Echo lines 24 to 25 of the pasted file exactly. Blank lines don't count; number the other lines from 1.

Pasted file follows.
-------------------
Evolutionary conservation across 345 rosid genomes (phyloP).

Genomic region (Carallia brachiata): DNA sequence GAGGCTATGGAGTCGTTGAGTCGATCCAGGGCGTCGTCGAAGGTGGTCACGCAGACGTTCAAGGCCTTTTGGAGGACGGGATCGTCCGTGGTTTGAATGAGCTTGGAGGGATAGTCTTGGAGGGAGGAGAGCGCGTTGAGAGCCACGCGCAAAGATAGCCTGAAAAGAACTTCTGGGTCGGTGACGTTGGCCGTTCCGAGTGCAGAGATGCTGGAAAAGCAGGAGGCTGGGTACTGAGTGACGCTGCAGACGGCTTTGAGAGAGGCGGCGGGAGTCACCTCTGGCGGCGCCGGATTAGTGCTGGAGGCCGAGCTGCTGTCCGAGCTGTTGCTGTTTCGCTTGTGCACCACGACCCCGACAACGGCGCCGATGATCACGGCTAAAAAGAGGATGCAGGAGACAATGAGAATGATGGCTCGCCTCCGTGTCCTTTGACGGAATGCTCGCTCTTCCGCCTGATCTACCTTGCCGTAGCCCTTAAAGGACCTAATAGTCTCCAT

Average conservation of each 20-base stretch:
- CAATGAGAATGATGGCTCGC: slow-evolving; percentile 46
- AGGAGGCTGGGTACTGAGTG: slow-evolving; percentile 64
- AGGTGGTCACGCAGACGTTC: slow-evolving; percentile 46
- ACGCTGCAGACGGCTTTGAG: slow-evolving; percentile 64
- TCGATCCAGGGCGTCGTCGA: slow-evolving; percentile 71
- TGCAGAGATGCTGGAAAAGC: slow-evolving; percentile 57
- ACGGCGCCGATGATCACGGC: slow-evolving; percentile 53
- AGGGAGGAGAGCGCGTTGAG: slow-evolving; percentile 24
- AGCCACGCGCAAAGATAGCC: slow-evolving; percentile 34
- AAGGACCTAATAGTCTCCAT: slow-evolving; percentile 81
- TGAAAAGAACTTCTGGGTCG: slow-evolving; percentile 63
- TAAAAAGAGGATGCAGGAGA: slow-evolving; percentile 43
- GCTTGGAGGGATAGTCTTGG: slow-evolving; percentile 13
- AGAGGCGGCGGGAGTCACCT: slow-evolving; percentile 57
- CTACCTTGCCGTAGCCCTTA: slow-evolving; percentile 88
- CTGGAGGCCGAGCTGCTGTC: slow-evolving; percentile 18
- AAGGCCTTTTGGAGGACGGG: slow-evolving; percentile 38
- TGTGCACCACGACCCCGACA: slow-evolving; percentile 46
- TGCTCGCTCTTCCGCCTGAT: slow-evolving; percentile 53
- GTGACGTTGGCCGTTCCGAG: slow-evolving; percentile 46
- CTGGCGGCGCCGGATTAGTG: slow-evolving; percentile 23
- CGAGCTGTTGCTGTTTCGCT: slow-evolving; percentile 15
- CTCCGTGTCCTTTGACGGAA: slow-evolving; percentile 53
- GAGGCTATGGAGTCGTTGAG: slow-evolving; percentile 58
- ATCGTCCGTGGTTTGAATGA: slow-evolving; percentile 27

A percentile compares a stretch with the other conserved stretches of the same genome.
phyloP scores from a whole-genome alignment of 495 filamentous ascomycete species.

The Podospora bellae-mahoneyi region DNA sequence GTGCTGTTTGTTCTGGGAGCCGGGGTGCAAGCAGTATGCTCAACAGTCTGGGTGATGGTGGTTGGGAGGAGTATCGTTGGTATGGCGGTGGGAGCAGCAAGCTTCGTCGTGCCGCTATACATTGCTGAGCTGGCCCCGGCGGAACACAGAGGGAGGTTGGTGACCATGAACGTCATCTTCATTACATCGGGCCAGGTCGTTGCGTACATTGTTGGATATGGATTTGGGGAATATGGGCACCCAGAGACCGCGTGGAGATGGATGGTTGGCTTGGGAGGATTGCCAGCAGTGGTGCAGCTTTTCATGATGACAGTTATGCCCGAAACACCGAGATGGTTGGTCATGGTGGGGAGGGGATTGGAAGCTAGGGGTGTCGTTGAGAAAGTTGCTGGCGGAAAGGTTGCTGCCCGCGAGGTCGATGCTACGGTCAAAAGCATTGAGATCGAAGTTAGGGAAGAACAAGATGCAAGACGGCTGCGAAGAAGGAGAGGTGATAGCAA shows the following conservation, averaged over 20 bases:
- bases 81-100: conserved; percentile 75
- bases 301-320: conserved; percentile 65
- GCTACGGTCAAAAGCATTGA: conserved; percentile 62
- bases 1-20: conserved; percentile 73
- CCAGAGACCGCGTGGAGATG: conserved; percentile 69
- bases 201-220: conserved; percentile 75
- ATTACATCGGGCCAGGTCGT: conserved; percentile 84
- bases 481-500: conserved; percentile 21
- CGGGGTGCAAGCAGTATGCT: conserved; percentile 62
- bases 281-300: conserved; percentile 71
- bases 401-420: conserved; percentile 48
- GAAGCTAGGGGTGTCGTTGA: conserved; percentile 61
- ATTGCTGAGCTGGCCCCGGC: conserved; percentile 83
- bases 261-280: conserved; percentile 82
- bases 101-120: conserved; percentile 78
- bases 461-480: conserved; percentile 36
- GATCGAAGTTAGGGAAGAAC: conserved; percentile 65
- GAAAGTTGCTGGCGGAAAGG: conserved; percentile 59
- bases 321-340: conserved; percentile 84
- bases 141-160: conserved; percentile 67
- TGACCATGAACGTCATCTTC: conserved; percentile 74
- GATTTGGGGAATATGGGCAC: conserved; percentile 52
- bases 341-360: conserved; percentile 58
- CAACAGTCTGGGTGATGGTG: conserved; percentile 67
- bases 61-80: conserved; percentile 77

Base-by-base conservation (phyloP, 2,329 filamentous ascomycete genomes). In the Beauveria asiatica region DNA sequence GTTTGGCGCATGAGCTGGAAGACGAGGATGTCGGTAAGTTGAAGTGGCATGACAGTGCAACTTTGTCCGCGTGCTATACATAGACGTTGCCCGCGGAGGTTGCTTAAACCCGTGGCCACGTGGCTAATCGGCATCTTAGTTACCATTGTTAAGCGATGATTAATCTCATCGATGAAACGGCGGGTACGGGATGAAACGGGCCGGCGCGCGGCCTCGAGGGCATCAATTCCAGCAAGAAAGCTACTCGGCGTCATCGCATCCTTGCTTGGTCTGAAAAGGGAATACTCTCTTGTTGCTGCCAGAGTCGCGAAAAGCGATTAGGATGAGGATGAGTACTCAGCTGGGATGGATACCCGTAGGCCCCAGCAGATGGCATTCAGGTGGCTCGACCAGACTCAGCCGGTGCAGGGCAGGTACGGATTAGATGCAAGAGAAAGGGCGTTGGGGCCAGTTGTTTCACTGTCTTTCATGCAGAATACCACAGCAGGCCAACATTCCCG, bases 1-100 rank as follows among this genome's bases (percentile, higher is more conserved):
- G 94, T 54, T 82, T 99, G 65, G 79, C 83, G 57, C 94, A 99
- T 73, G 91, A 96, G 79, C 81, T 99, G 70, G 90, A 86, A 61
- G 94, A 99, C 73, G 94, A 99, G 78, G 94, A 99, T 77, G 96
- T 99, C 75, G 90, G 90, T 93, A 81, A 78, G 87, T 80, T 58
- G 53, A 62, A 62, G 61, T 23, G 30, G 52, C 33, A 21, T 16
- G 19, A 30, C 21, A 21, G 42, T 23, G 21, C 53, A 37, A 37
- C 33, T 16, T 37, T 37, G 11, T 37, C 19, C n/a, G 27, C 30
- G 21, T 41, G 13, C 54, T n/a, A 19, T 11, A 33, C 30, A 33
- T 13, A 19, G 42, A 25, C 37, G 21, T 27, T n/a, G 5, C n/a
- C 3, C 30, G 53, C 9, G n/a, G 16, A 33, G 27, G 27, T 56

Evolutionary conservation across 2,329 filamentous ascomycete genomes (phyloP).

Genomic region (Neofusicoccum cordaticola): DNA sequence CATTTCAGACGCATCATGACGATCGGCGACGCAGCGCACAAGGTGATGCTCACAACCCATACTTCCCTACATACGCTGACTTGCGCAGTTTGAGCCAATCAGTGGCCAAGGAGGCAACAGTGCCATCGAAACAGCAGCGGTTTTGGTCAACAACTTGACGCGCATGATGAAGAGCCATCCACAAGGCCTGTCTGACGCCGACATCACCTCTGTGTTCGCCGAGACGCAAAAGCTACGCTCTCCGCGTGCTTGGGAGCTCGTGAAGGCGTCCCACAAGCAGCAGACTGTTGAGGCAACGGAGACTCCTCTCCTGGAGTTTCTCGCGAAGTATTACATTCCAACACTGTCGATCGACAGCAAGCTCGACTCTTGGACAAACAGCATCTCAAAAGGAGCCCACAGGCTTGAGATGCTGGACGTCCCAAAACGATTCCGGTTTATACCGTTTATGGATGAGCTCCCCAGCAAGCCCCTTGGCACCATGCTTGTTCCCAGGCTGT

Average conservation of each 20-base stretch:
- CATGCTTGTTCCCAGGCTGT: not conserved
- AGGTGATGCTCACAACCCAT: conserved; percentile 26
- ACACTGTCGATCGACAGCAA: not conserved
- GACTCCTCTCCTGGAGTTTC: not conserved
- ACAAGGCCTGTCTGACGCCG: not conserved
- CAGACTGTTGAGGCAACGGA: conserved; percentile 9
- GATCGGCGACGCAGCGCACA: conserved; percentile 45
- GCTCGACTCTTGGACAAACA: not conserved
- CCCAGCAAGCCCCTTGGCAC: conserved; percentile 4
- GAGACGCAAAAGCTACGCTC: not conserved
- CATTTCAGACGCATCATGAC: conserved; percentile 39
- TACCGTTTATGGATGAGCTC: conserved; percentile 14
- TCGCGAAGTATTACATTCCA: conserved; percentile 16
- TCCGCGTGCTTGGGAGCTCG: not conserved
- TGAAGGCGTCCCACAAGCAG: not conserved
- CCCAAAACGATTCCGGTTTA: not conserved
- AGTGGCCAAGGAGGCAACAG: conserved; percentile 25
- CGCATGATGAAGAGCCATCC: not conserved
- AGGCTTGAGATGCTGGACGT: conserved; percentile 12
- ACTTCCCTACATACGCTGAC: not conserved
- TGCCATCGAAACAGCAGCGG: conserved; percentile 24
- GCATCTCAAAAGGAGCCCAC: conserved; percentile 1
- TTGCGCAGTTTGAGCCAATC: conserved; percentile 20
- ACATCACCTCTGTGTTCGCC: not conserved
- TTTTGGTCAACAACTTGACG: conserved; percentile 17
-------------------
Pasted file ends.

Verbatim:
- CTGGCGGCGCCGGATTAGTG: slow-evolving; percentile 23
- CGAGCTGTTGCTGTTTCGCT: slow-evolving; percentile 15